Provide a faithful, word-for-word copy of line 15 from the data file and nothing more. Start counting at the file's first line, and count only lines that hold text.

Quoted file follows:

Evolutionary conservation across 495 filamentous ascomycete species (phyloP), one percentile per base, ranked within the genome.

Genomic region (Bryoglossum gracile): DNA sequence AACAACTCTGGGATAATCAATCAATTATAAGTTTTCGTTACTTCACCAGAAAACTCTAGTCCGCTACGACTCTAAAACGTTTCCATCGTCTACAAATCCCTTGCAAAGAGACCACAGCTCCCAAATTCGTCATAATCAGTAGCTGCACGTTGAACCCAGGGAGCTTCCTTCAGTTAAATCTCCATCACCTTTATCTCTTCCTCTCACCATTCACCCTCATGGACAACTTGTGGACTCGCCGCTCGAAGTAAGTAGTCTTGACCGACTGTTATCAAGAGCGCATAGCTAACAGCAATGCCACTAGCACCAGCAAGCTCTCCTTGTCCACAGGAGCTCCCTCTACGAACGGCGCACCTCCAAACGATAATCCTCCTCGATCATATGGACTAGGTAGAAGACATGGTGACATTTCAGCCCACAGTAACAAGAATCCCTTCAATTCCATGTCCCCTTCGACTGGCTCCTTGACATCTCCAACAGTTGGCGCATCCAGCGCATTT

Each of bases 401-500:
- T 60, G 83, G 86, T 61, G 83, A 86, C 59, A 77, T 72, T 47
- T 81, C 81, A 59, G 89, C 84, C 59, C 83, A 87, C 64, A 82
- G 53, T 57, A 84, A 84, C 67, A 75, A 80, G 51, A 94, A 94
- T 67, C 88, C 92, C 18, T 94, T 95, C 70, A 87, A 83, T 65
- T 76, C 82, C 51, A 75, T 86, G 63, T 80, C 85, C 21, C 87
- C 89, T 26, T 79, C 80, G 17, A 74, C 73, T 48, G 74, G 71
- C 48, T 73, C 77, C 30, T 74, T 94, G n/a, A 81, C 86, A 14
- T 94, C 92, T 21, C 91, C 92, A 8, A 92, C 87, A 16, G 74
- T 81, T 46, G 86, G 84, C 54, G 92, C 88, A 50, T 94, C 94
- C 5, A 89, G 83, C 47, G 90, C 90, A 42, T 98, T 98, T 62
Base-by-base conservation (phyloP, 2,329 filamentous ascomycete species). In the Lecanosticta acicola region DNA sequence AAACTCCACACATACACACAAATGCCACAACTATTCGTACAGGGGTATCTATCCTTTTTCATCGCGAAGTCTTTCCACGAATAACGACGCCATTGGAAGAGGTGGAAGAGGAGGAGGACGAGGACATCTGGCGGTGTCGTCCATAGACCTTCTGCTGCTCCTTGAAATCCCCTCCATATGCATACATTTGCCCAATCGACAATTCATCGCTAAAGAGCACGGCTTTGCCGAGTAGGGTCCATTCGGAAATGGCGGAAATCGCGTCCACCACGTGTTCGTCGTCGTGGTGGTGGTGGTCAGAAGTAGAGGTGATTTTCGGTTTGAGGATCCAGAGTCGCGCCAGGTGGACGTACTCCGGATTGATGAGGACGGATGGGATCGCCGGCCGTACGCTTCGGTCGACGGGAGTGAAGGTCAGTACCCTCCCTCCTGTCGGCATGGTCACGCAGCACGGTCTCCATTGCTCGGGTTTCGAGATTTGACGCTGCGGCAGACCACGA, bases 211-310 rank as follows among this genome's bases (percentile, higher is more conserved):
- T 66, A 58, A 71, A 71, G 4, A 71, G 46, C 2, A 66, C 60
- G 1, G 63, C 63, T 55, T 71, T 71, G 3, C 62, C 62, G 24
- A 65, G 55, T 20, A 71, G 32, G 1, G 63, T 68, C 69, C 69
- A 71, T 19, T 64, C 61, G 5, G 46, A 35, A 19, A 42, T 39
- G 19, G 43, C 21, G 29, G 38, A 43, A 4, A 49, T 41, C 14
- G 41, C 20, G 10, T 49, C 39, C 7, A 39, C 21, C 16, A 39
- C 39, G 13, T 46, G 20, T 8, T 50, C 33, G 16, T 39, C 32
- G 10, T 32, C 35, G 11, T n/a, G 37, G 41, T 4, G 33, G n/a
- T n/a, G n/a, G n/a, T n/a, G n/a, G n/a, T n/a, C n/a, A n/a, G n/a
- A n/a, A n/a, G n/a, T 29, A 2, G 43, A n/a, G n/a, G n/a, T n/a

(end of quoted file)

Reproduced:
- T 66, A 58, A 71, A 71, G 4, A 71, G 46, C 2, A 66, C 60